The Year in Weed

MMJ patients get a break, cannabis companies can start banking and CBD is everywhere

As 2019 goes up in smoke, medical marijuana, CBD and industrial hemp have been blazing in the news. It was a struggle to remember the top five national and state cannabis news stories, but we managed to do it.

34 Deaths Linked to THC and Nicotine Vaping. The Center for Disease Control confirmed 34 deaths and 1,604 reported cases of E-Cigarette, or Vaping, Product Use Associated Lung Injury (EVALI), with 79 percent of cases under the age of 35, according to a report released in October.

While the CDC is unable to pin down a specific compound or ingredient that is causing people to become sick, they note most suffering from the illness used some form of THC vaporizer cartridge. In addition, the majority of samples tested by the CDC were counterfeits sold on the black market and contained vitamin E acetate. The CDC recommends steering clear of THC and nicotine vape products as their investigation continues.

MORE Act Introduced to House of Representatives. In a 24-10 vote, the House Judiciary Committee passed the Marijuana Opportunity, Reinvestment and Expungement (MORE) Act, which would legalize marijuana on a federal level. The MORE act would also resentence those who have been imprisoned for marijuana-related offenses and expunge criminal records of anyone with past convictions. At the moment, the act is set for a floor vote in 2020.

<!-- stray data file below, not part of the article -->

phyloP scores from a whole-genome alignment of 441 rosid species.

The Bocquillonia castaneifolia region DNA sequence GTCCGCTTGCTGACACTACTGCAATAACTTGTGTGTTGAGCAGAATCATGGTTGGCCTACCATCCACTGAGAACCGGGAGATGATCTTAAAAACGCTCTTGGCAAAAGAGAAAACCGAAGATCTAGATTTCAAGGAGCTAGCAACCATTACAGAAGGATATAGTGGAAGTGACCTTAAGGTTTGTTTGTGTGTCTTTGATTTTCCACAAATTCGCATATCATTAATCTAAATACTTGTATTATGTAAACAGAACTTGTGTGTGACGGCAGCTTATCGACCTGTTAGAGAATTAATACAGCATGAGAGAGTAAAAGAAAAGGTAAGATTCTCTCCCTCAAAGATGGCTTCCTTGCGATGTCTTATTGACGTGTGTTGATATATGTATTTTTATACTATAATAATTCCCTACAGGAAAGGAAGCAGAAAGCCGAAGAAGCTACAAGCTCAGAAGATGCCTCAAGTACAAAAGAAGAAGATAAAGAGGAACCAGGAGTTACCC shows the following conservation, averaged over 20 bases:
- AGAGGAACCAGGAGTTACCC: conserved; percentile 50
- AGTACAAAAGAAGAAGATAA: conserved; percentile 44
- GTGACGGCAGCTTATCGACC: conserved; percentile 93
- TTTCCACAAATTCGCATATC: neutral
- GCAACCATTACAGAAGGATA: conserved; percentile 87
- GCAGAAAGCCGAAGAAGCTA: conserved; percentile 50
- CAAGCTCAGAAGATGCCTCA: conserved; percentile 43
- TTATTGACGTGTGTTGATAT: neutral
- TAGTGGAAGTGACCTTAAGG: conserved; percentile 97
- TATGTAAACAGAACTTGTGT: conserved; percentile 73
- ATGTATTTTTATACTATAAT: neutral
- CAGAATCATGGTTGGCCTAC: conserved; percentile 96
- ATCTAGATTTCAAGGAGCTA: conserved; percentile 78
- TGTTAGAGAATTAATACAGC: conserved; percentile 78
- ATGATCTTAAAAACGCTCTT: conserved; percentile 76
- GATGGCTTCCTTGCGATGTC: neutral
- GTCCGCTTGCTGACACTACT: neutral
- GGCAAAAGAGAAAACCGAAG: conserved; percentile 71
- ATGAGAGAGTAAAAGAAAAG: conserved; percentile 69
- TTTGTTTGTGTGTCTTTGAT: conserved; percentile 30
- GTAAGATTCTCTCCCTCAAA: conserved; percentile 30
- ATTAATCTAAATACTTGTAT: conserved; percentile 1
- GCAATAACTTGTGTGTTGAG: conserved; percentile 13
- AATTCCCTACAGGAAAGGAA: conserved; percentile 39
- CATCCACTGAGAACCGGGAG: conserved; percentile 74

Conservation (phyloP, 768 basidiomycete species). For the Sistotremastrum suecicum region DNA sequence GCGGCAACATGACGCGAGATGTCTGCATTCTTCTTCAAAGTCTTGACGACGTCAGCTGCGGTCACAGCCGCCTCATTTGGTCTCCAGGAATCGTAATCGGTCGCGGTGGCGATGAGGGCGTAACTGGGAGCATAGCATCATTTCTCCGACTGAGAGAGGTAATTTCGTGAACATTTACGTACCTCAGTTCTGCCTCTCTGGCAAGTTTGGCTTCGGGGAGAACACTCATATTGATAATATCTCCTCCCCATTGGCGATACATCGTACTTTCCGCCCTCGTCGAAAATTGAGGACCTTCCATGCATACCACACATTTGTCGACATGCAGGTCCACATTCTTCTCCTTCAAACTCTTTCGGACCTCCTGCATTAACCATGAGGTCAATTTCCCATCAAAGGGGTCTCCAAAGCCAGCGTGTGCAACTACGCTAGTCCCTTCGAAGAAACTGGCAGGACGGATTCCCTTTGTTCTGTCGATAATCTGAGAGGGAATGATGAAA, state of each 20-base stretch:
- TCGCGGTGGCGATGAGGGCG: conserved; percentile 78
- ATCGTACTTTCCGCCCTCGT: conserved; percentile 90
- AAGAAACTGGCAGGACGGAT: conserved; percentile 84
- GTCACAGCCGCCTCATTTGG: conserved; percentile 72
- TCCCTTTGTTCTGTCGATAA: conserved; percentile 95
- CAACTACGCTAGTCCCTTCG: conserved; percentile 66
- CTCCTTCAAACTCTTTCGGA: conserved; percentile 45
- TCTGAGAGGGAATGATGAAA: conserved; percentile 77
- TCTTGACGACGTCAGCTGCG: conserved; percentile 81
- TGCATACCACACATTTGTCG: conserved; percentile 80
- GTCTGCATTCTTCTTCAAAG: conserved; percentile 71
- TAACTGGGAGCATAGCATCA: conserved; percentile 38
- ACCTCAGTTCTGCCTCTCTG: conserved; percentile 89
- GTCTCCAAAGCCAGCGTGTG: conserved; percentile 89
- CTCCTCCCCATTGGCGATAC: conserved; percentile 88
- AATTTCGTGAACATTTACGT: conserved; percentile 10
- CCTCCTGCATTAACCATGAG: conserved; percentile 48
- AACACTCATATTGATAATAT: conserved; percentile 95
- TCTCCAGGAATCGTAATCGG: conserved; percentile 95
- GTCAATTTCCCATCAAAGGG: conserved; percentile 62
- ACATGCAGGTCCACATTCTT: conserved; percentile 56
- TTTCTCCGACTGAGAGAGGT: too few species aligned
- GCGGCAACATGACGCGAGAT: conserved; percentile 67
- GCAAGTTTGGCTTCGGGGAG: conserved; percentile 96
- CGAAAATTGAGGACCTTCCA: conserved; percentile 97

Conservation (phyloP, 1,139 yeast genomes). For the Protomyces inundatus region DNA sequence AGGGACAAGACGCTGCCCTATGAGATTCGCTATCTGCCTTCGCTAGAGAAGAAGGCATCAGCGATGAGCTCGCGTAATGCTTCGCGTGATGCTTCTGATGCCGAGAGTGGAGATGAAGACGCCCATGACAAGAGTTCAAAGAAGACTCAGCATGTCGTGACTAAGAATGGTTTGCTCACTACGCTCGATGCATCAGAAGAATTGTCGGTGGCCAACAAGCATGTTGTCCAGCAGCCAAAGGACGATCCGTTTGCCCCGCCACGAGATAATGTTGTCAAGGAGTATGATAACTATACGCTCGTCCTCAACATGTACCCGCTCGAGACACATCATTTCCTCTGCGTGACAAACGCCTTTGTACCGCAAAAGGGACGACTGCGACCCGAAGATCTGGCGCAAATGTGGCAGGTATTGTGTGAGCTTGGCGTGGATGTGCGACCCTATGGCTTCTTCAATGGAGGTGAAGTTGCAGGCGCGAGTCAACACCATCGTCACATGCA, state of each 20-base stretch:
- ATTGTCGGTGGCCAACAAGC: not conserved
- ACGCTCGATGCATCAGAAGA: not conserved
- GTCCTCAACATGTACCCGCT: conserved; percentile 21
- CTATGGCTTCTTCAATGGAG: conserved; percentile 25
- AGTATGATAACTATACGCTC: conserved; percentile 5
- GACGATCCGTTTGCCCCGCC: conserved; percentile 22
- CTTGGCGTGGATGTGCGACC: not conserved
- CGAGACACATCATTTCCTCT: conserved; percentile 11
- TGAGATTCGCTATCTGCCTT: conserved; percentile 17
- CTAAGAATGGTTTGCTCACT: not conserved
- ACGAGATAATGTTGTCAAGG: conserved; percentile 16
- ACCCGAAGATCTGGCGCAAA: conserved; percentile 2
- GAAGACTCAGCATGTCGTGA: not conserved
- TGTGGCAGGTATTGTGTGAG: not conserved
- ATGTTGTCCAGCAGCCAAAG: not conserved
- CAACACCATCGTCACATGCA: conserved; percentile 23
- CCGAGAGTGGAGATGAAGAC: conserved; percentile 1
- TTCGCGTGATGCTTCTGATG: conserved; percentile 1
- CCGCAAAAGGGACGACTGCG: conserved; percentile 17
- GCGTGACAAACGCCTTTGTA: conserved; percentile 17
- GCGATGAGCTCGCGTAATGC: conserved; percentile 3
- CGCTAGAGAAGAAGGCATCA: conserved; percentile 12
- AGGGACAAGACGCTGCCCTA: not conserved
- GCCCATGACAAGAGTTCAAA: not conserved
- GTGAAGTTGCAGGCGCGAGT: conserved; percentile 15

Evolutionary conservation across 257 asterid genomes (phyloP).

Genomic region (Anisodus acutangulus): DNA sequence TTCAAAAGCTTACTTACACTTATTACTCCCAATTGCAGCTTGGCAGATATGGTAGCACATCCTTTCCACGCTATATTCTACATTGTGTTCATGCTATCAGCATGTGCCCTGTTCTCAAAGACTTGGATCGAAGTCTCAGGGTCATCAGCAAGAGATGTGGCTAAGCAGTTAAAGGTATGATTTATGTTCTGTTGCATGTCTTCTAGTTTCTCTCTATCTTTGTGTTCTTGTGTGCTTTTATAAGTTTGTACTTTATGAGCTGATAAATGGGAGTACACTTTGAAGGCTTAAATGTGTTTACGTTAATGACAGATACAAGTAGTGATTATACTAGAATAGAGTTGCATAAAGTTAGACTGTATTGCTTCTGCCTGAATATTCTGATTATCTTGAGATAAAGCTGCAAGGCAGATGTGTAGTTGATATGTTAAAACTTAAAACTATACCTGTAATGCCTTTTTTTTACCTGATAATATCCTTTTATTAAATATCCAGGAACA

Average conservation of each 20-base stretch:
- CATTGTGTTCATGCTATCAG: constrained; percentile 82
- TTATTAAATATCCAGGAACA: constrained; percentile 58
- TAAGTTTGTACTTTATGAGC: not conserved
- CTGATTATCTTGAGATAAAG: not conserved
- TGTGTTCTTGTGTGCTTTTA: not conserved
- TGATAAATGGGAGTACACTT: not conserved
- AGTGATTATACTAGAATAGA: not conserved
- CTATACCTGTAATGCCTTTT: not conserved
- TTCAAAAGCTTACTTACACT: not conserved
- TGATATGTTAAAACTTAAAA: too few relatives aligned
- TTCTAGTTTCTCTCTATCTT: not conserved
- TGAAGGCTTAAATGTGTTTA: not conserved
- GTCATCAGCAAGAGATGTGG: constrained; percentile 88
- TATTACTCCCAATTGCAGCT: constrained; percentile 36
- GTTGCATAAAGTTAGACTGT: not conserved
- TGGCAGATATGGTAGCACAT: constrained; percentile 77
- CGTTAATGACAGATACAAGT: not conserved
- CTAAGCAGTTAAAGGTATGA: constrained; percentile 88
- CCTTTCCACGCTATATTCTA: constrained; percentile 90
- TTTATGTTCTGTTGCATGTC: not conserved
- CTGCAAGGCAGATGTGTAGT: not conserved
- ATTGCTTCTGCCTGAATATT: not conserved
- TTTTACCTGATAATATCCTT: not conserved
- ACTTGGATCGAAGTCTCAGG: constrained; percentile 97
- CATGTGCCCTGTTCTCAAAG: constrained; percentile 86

House Approves Bill Allowing Cannabis Companies and Banks to Work Together. Commercial cannabis companies and banks are one step closer to legally being able to work together. The U.S. House of Representatives voted 321-103 to approve the Secure and Fair Enforcement (SAFE) Banking Act allowing banking institutions to provide services to companies across the cannabis industry in states where the drug is legal. 

While the fate of the bill is now in the hands of the senate, Senate Banking Committee Chairman Mike Crapo (R-Idaho) said he is uncomfortable advancing the bill without more health and financial safeguards in place.

USDA Establishes Domestic Hemp Production Program. The United States Department of Agriculture established the U.S. Domestic Hemp Production Program, as a part of 2018 Farm Bill, to introduce federal rules and regulations for farmers who plan on growing industrial hemp.  Hemp farmers across the country are eligible for USDA programs, including Whole-Farm Revenue Protection, which provides insurance coverage for crops.

The Arizona Department of Agriculture also launched the Arizona Industrial Hemp Program clearing the way for commercialization and shipping industrial hemp across state lines.

SB1494 Passes; Arizona Issues Electronic MMJ Cards and Sets Product Testing Standards. Arizona state legislators passed SB 1494, allowing the state's Department of Health Services to issue electronic medical marijuana cards through email instead of the previous plastic ID style through the post office. The new cards will also be good for two years, instead of one, at no additional cost. In addition, the bill also sets standards for testing medical marijuana flower, concentrates and edibles. The cost for a state issued MMJ card is $150. Currently, more than 210,000 Arizonans are registered to use medical marijuana.

Comments (3)

Add a comment

Add a Comment

Tucson Weekly

Best of Tucson Weekly

Tucson Weekly